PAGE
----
Photo: Illustration; Courtesy of MAN

Pakistan to start building LNG pipeline with Russia in July 2021

Pakistan will start building a 1,100-kilometre pipeline with Russia in July 2021 that will allow the South Asian nation to operate more liquefied natural gas (LNG) terminals.

According to an article by Bloomberg, Nadeem Babar, petroleum adviser to the prime minister, said that Pakistan would have a majority share of 51 per cent to 74 per cent in the project, while Russia would own the remainder.

Pakistan’s gas distribution companies Sui Southern Gas and Sui Northern Gas Pipelines, which have started acquiring land for the pipeline, will be a part of the project, while a Russian consortium will lead construction.

Bloomberg noted that Pakistan had become one of the top emerging markets for the super-chilled fuel in recent years as domestic gas production plateaued, forcing the nation to import cargoes.

The nation also auctioned a record 20 oil and gas blocks to encourage exploration activity, with bids expected by mid-January.

Pakistan, which imported its first cargo five years ago, currently has two LNG terminals. It’s running the two terminals at capacity to meet peak winter demand, with 12 cargoes secured for December and 11 for January.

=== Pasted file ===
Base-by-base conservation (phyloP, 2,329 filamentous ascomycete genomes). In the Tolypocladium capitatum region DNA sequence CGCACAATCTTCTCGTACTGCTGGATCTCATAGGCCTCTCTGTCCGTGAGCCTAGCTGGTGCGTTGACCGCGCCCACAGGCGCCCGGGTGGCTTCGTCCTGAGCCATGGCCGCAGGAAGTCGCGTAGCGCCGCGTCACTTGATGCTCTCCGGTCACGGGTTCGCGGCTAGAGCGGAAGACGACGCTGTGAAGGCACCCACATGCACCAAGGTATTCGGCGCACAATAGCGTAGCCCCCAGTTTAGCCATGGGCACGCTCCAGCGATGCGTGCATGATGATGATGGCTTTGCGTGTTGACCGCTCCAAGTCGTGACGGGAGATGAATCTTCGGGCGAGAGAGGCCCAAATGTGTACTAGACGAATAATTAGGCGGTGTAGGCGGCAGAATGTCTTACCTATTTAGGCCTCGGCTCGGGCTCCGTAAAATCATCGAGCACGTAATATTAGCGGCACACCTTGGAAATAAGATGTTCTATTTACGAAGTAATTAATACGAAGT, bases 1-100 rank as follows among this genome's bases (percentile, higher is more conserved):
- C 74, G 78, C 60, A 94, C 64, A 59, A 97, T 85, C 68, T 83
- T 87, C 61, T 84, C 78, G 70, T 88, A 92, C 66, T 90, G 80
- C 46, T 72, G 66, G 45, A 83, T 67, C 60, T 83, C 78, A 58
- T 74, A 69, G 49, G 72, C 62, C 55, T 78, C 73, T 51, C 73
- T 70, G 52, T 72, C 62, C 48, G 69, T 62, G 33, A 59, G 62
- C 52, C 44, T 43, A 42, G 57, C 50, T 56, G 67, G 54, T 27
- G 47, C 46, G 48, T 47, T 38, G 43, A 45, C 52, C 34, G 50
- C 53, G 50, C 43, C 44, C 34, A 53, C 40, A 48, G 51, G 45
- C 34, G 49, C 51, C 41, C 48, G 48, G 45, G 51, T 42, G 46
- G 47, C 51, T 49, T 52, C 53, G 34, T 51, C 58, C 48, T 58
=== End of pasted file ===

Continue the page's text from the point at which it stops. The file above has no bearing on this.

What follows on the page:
Just last month, Pakistan LNG Limited floated a tender seeking delivery of six cargoes of LNG at the beginning of next year.

Two more LNG terminals, Energas and Mitsubishi’s Tabeer Energy are expected to start in the next few years.

Pakistan has LNG deals for 700 million cubic feet a day and the country’s government will decide if the nation needs another medium-term LNG contract for five years after reviewing demand from power generators, the biggest consumers of the fuel, in the next three months.

The nation has also decided that it will only import cleaner Euro-5 diesel from January after doing the same for gasoline earlier this year. Besides imports, Pakistan also plans to add 150 million cubic feet a day of domestic gas output this month, including 50 mmcfd from the Mari gas field.